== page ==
Disney and JPMorgan Chase Drag on the Dow

Although we don't believe in timing the market or panicking over market movements, we do like to keep an eye on big changes -- just in case they're material to our investing thesis.

The euphoria that overtook the market yesterday afternoon was short-lived, and both the Dow Jones Industrial Average (DJINDICES: ^DJI  ) and S&P 500 (SNPINDEX: ^GSPC  ) snapped back to reality today, losing 0.2% and 0.14%, respectively, as of 3:20 p.m. EDT. The good news is that economic reports were mildly positive today, with existing-home sales up in August and unemployment claims near recent lows (read more about today's economic reports here).

Disney's (NYSE: DIS  ) stock dropped 2.1% today after the company announced a delay to Pixar films' The Good Dinosaur and Finding Dory. The Good Dinosaur was moved back from May 2014 to November 2015 after Disney removed the film's director last month. That means 2014 will be the first year in nine years that we won't have a new Pixar film. Overall, the box office lineup is looking light, but keep in mind that Disney still has the best assets of any movie studio. Delaying a film or two for a year isn't the end of the world, especially if the final product is improved in the meantime, but it will likely ding earnings in the short term. That's no reason to sell this media powerhouse, especially given the consistent revenue streams Disney has with theme parks and cable networks.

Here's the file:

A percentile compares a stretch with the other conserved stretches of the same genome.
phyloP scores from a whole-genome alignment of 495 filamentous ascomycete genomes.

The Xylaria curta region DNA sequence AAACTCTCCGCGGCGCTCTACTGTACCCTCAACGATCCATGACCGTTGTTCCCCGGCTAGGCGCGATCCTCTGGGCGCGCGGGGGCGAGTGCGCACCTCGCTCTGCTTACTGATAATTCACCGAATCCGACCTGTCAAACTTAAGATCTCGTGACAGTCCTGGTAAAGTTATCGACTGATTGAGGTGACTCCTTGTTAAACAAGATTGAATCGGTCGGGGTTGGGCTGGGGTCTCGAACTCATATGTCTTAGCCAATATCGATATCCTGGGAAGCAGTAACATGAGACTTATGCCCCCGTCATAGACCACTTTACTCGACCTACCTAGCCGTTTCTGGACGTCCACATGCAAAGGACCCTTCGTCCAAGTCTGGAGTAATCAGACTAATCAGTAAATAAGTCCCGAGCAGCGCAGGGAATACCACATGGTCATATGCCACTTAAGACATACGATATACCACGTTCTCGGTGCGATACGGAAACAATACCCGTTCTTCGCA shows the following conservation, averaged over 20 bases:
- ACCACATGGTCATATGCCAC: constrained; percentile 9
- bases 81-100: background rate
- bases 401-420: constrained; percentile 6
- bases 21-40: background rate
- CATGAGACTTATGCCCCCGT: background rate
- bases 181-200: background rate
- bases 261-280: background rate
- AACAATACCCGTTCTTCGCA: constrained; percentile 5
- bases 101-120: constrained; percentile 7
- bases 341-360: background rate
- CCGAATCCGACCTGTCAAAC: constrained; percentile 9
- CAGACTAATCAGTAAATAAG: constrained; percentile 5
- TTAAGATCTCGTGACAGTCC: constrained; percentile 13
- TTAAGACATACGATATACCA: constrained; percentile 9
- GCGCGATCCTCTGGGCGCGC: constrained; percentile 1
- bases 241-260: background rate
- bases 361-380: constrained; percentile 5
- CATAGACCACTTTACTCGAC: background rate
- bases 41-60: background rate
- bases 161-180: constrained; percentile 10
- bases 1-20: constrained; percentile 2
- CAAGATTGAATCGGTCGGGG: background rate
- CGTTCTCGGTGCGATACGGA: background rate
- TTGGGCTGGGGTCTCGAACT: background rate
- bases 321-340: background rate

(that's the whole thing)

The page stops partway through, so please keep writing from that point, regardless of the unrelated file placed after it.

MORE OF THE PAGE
JPMorgan Chase (NYSE: JPM  ) is the other big news-maker on the Dow today, falling 1.4%. The company agreed to pay $920 million in fines to regulators in the U.S. and the U.K. over the "London Whale" trading losses -- a big hit, even for a company JPMorgan's size. The company also admitted that it failed to oversee trading that led to the $6 billion loss. 

The whole London Whale fiasco should shed some light on the fact that investors don't really know what they're getting when they buy a big bank. A bank's balance sheet is like a black box, and we found out during the financial crisis that even CEOs don't often understand the risks associated with the assets they own. Tread carefully in bank stocks, because the next banking crisis is coming -- you just don't know when it will hit or what will cause it.

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